Now we take the real-world case and assume a loss of 100 Ohm (environement
+ coil). If we put 100W into this system we will have an antennacurrent of
1A and radiate 8.2mW (-42dB compared to the 'perfect case'). The question
is if we can take the directivity of a perfect vertical (2.6dB) into
account ? My opinion is that we have to take this gain into account, as
the enviromental losses already played their part by limiting the
antennacurrent. But the only way to find out what really happens is to
measure the radiation pattern of the antenna, is the anyone with acces to
a small airplane or helicopter ?
Hmmm. Well I think we do have to take earth losses into account
twice. This is because it not only affects the ERP because of the
effective resistance in series with the source (which is also affected
by any resistance in the connection to the earth), but it also affects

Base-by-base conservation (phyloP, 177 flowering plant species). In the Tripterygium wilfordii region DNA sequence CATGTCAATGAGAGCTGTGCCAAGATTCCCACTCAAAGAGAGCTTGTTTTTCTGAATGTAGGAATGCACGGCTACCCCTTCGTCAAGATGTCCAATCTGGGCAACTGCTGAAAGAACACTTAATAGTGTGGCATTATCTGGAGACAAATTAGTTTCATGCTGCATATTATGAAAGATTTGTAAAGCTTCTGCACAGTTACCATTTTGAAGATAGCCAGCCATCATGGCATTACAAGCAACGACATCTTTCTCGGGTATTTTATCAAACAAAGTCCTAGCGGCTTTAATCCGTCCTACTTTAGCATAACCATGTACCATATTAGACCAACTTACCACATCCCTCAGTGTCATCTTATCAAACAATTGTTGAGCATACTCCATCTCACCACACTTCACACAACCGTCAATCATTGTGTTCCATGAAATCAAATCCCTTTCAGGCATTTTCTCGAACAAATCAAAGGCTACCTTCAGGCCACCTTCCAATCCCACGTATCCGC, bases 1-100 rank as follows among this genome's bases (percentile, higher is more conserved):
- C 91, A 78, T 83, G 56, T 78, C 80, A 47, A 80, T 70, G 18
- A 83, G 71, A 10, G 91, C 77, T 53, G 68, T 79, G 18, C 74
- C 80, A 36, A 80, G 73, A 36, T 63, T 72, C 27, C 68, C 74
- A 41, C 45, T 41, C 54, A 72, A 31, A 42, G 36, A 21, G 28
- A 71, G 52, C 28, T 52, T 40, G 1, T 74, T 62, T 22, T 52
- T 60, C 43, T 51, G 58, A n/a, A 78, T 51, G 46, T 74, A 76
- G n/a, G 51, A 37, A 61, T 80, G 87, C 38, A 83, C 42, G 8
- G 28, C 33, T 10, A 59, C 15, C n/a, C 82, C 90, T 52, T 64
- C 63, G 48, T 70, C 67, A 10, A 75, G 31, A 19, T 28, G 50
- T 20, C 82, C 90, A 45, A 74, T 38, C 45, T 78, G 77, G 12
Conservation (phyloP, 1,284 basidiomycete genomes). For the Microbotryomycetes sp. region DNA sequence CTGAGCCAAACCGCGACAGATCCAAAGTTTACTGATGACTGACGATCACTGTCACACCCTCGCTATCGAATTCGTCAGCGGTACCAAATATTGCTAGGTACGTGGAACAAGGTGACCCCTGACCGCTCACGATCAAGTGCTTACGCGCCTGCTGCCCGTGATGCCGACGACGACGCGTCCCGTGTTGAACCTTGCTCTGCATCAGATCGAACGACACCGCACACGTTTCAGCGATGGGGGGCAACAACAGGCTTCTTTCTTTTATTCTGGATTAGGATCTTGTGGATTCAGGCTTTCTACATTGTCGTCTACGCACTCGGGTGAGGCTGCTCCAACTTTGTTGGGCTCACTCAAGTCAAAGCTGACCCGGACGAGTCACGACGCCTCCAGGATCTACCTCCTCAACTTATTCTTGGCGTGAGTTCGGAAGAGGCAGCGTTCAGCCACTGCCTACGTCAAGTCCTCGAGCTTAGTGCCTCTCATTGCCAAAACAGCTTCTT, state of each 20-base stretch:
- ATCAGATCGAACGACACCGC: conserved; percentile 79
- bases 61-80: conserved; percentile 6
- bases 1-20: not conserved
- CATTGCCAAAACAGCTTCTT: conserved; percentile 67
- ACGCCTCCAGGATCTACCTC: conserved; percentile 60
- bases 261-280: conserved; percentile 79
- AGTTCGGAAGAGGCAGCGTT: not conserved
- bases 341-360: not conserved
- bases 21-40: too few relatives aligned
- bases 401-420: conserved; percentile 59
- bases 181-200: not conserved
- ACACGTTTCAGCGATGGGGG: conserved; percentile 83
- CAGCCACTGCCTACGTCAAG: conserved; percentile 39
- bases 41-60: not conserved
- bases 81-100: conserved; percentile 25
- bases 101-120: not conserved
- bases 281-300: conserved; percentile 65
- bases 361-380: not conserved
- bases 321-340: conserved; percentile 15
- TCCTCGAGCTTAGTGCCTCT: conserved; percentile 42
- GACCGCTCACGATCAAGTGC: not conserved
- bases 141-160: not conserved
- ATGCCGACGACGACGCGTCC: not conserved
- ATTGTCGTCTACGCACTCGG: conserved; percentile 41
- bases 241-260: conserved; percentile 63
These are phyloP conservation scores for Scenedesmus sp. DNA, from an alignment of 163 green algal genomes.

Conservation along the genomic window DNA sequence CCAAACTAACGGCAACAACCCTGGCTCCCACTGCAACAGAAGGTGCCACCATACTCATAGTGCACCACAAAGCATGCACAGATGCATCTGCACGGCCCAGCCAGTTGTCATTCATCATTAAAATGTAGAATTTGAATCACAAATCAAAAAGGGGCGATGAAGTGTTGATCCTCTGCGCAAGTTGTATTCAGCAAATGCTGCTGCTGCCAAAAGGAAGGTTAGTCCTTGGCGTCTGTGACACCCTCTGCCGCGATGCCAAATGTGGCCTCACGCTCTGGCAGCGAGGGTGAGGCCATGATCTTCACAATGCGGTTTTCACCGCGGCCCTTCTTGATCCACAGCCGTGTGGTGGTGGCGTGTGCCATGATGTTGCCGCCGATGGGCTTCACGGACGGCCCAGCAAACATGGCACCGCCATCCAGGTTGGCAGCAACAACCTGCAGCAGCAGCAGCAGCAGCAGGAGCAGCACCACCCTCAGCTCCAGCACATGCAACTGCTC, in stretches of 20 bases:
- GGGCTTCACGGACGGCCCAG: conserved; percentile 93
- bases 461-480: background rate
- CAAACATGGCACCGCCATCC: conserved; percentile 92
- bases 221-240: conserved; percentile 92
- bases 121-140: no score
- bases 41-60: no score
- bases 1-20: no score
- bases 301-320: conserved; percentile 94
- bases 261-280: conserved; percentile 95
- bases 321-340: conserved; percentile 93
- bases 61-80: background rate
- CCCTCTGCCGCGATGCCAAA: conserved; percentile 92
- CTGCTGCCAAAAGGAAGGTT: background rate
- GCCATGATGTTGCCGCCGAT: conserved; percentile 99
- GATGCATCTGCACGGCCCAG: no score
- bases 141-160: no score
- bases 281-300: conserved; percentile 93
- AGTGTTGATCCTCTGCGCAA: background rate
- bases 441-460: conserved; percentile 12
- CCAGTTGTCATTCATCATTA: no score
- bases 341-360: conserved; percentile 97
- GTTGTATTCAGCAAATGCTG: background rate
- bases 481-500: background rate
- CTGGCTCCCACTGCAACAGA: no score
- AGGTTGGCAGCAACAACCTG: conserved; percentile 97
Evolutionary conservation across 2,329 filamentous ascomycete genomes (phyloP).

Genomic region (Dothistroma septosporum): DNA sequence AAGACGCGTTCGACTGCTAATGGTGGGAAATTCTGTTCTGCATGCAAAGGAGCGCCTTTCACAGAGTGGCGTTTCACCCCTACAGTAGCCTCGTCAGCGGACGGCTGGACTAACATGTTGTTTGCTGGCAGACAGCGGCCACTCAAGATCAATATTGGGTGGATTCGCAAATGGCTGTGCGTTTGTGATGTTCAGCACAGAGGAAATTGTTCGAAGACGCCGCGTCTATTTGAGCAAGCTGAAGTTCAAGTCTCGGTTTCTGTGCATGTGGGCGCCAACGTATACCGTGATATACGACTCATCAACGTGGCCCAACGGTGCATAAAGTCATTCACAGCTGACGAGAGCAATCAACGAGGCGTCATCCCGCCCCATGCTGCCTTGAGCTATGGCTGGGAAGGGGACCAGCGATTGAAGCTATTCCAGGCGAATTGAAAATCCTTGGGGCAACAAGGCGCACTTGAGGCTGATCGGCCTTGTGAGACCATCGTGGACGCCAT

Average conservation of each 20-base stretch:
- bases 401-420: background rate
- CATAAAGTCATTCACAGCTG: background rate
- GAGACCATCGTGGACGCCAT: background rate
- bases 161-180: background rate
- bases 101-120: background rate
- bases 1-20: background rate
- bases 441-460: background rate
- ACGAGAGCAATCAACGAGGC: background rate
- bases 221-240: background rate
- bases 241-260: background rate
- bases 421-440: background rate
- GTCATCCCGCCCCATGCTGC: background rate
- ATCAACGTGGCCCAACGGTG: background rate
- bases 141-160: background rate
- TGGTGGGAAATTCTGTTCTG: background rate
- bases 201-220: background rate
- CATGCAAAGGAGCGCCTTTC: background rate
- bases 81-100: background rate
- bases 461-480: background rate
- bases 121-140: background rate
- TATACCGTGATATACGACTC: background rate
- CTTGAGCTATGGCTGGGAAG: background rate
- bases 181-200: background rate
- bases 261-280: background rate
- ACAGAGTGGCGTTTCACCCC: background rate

the 'ground gain' which is the result of reflection from the ground
after the signal has left the antenna. I am inclined to think that in a
practical amateur LF station there is little or no ground gain by
reflection, except perhaps where the station is very near the sea.
By 'ground' I am including any radial system which in a commercial
station dramatically improves the real ground resistance close to
the antenna, but is usually very inefficient in an amateur station.
Mike, G3XDV (IO91VT)